1968 Pontiac Rear Quarter Install

This has been quite an undertaking for a novice! Only by adapting the attitude that there are other peolpe out there that have years of experience and asking them questions have I been able to complete what I have done so far. If you are going to try and do this kind of work on your own, and you never have before; leave your ego on the shelf and ask QUESTIONS! Let's take this one step further; if you got advice from pro's, USE IT!

I want to share with you a very important tool. There are many ways to take out a wheel housing, but the seasoned vets in the field claim that the right way to do it is to cut out the spot welds. Not all vets are going to give you everything they know. Most will give you the straight basics then let you go on your own. I bought what I thought to be spot weld cutters, at least that's what the package said they were. NOT! They were little instruments made to cut out my beer budget! They made a feeble attempt at cutting out a spot weld and I went through 5 of them in my first 12 welds. Considering there were approximately 60 or so yet to cut, the math was starting to wake me up. Each of these tools were $4.95 a pop! REGROUP!

Here is a picture of a life saver! This is machine tool steel and has the cutting head machined right into the end of it. It's about 3/8 inch in diameter, and it cut the entire wheel house out and it's ready for another one. Price - $10.

 

It is a Keysco Cutter. Their number is 1-800-253-9726. I got mine through O'Reileys.

Once the wheel house was out, the joy of fitting a reproduction wheel house was next. It really wasn't bad. Once I got it in place, the holes lined up, I double and triple checked EVERYTHING, then put the mig to it.

 

The quarter panel was not as difficult as I had imagined. By following the advice of pro's, it worked out pretty good. Lon Enstrom of Enstrom Body & Paint in Oakland, NE. has been really great! He has taken the time to answer my questions and has given me great advice. Along with his advice, I also had the good fortune of having another 30-year pro in body and restoration, Denny Ogden, put in his confirmation on what Lon had told me originally. Lon has done some pretty awsome rides to his credit that have taken many shows in the area.

I decided to bond the panel skin instead of welding it. After talking with the two previously mentioned, and doing even more research, I have discovered that the trend is sweeping the dealerships, and individual body shops alike. The bonding agents used are incredible! Better living through chemicals is definately applied to this theory! Since it's been used and delveloped for 10+ years, I did it. There are many diffierent brands of bonding agents out there, but the two I heard the most of was Fusor and Maxim. Fusor, I believe, is a 3M product, and Maxim is by Evercoat. I'll let you guess which one I used.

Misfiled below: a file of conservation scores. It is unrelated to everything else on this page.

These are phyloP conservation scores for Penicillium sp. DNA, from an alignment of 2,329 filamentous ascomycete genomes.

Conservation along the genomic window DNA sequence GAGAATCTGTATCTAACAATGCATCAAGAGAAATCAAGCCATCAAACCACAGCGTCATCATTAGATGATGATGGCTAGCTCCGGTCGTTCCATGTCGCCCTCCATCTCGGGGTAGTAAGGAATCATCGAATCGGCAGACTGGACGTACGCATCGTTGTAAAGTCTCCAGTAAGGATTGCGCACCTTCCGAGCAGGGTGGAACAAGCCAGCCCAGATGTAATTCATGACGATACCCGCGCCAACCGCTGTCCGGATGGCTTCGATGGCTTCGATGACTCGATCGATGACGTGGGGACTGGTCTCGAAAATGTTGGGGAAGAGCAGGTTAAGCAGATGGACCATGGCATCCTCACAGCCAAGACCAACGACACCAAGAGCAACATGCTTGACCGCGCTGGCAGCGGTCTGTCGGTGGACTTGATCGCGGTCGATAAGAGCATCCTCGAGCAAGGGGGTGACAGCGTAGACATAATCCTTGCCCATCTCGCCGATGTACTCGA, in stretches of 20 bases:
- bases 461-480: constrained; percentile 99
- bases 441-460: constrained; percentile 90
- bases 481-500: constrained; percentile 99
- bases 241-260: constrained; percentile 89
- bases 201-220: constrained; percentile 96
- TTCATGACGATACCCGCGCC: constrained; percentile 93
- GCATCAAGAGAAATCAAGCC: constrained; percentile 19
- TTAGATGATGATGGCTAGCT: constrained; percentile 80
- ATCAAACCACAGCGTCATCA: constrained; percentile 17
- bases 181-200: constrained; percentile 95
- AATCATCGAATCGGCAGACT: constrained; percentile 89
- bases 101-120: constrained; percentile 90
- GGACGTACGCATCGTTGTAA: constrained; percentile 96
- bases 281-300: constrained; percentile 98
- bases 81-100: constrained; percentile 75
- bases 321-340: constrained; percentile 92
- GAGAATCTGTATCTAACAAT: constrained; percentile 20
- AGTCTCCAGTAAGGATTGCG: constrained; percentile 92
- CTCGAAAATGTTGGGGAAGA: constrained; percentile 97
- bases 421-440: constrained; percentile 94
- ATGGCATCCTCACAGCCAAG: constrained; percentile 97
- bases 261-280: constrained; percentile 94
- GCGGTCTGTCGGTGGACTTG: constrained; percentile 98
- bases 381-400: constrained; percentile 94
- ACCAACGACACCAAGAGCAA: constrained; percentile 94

After getting the rest of the old quarter cut out, I placed the new skin on and marked it from the inside around from the cut of the open area with a soap stone. I took off the new skin and saw the marking, then measured out 1 inch and drew another to make my cut of the skin. The advice I got was to have a 3/4 inch lap over for the bonding agent application. I went an inch since it was my first time and came up with an inch pretty evenly around, however, there were areas about 3/4 inch and some 1 1/4 inch. So, the 1 inch theory saved my skin, so to speak.

I ground down the edge of the new skin to flatten it so when it went on, there would not be such a lip to work with in finishing. After cleaning both surfaces, I put the skin back up to double and triple check the fit. used a couple of vise grips, then proceeded to drill holes about every 3 inches around the edge. I used number 8 sheet metal screws and screwed them all in. Once the skin was completely screwed on, I double and triple checked the fit again, because the next step was bonding it and there's not return from that point. Everything looked good, so off it came, and the bonding agent went on, the skin went on, the screws went in, and I said good night.

The bonding agent has numerous variations that you can buy that will give you different apllication times. There are some that will set up in 15 minutes or less. Not for this rookie! I bought the 90 minute set up time so I had plenty of window to work in just in case. Once it was cured, I was told that I could leave the screws in and grind off the heads, or take them out. I did both. Some came out, and other would NOT come out. It really makes no difference. I got brave and used a little common sense that the screw holes would help adhere the body filler used to finish. What I used was Kitty Hair for the initial seam fill (what is in the picture) and then I will use regular body filler to finish.

 

And there it is. My first full quarter panel restoration. By the way, the wheel you see is a little invention of mine to move the body around in my garage. I took 3"x3"x1/4" angle iron and laid it over the rear springs and clamped them, then put 10" neumatic casters on. I did the same for the from by using the two body mounts in the firewall. $160 later, and I have my own body cart.

Hope there is some info here that helps you with yours!

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